In the United States, earlier this year, Amazon faced a Federal Trade Commission investigation for illegally collecting children’s data without parents’ consent through the Alexa voice assistant, violating Children’s Online Privacy Protection Act. At the end of March 2023, Amazon settled to pay a $25 million fine.
Amazon Echo has a long history of privacy issues, ranging from sending voice recordings to the wrong user to sharing data with law enforcement – plus paying their employees or external contractors across the world to listen to recordings obtained by Alexa to enhance the accuracy of the device.
In spite of the controversies, Amazon’s move to introduce the storytelling tool for children should not come as a surprise. Companies like YouTube, TikTok, or Snapchat previously introduced offerings specially geared towards children.
The datafication of children's lives
“If we start to understand what technology is really capable of, when it comes in the form of the connected toy, it is by no means innocent,” says Katriina Heljakka, a toy researcher from the University of Turku in Finland. “We've come to an era of digital connectedness where toys are so much more than they used to be. They used to be the play partners with which we shared our secrets, but now they might be the ones who are telling our secrets onward because of this technological development.”
According to Giovanna Mascheroni, an Associate Professor of Sociology of Media and Communication at Università Cattolica del Sacro Cuore, Milan, and author of the book Datafied Childhoods, one reason for why parents consent to kids’ excessive use of algorithmic devices is that “they don't see a value in children's data.” Many parents, she says, have told her, “‘well, I don't think they even collect data from my child, because what is it worth?”. She adds, “they are unable to see that companies are collecting data from the moment the child is born, or even sooner.”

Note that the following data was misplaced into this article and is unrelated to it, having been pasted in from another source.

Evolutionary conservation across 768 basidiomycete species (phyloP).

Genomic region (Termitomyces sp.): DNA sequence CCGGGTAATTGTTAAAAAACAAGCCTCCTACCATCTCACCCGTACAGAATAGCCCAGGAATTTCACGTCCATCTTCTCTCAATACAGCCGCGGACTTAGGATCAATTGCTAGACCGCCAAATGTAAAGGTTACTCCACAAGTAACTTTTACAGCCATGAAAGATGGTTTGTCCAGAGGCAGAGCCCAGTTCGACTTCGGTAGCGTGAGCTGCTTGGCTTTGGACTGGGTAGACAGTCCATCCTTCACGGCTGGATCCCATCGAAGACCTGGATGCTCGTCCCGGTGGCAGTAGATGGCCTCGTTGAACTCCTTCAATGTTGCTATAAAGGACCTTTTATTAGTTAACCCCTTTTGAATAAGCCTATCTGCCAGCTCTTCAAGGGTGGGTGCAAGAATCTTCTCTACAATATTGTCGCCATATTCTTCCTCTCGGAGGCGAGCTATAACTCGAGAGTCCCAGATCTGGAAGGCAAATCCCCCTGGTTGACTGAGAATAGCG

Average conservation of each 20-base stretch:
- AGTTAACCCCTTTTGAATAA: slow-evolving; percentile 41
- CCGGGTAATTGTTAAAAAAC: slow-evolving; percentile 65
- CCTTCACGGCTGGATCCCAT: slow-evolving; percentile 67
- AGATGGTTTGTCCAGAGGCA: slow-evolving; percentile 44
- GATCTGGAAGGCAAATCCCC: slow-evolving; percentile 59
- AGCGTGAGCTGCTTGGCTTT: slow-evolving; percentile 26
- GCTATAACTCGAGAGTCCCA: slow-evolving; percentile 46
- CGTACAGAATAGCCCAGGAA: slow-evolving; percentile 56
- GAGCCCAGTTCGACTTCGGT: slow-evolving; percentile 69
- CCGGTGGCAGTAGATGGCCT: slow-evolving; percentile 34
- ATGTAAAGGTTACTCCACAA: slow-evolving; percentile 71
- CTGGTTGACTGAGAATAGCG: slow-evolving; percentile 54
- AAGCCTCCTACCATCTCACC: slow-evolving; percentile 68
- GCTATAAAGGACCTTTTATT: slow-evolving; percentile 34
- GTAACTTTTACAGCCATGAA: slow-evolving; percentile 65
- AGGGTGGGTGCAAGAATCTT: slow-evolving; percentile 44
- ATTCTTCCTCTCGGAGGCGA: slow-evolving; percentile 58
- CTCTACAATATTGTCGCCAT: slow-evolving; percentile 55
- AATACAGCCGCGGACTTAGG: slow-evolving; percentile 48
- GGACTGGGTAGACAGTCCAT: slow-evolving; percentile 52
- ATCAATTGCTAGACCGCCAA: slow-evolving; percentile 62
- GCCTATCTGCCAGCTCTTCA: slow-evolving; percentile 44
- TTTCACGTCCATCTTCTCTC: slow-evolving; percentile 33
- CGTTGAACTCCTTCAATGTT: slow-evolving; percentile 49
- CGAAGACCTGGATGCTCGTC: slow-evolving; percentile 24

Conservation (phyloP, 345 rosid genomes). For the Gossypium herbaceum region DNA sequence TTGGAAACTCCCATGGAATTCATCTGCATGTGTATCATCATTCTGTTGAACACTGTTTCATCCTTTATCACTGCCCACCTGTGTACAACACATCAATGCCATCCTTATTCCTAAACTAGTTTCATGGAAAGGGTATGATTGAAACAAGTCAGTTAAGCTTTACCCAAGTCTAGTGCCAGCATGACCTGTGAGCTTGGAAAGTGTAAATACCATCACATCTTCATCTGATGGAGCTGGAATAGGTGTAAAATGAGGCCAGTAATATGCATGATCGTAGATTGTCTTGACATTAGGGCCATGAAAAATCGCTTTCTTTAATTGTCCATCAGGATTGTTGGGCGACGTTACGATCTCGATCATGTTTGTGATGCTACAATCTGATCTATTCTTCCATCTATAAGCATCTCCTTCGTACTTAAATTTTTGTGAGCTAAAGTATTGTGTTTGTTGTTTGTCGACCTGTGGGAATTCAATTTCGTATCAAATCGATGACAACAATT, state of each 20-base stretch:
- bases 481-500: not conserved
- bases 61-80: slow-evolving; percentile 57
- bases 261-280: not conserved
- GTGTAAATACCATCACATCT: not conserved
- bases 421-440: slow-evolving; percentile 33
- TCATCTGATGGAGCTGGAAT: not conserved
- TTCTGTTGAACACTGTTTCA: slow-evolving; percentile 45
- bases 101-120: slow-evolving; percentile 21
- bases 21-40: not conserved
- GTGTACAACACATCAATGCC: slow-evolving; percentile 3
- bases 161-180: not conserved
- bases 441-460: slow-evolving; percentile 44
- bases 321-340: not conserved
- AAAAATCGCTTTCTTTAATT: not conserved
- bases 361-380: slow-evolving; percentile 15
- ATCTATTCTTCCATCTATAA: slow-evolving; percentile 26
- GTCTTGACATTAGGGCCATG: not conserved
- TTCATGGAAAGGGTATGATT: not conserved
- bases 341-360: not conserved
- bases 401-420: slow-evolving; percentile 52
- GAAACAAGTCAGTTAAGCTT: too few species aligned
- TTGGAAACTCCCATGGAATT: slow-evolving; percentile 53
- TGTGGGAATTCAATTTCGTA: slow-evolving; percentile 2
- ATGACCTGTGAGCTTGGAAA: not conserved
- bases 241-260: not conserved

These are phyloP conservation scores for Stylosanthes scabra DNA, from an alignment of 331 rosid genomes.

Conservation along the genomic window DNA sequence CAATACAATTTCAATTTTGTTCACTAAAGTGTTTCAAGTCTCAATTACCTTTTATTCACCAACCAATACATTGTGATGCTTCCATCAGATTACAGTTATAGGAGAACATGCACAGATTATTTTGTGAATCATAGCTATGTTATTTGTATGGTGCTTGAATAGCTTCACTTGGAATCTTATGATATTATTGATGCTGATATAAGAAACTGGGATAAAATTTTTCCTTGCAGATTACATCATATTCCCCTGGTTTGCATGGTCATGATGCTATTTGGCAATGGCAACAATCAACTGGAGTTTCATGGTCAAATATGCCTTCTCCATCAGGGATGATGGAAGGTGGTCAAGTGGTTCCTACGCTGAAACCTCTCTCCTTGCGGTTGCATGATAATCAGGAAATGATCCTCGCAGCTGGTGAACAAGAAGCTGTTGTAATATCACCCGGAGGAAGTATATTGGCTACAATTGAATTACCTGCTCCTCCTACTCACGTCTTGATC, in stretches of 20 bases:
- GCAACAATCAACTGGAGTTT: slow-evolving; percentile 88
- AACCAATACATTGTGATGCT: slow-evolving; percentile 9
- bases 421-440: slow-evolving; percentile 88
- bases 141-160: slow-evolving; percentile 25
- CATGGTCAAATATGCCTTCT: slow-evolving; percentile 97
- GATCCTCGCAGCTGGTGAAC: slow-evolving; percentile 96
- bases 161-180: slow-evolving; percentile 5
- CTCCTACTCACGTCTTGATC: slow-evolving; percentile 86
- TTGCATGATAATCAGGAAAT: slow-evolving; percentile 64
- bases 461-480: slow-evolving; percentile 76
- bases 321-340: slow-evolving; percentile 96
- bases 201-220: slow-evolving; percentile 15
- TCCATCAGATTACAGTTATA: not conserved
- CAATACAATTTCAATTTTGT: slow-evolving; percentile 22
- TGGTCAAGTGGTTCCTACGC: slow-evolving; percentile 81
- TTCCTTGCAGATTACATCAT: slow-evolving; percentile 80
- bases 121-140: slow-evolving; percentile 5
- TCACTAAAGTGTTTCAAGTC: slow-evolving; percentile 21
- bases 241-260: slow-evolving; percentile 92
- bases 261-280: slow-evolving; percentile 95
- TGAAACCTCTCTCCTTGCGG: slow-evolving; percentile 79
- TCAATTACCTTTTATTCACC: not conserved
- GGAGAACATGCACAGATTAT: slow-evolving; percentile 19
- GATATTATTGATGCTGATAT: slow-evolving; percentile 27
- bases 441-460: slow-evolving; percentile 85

Moreover, Mascheroni says, “[parents] tend to see the benefits of being profiled. And there’s a lot about the convenience of not having to search for anything because what you need is suggested to you.”
Parents’ algorithmic educational burden
The extensive processing of children’s personal data tends to have a quite simple intention: “Much of this processing today is actually underpinned by commercial interests,” says Ingrida Milkaite, a postdoctoral researcher from Ghent University in Belgium, who is an expert in human rights law, privacy, data protection, and children’s rights issues arising in the digital environment.
But it is not just the convenience that makes parents ambivalent about their children’s digital use. “We are often talking about the need to educate parents and children, increase data literacy,” says Milkaite. “But we should not lose sight of the need to ensure that the actors who process children’s personal data are held accountable. Many of the technical issues behind data processing are actually quite impossible for the general public to understand.”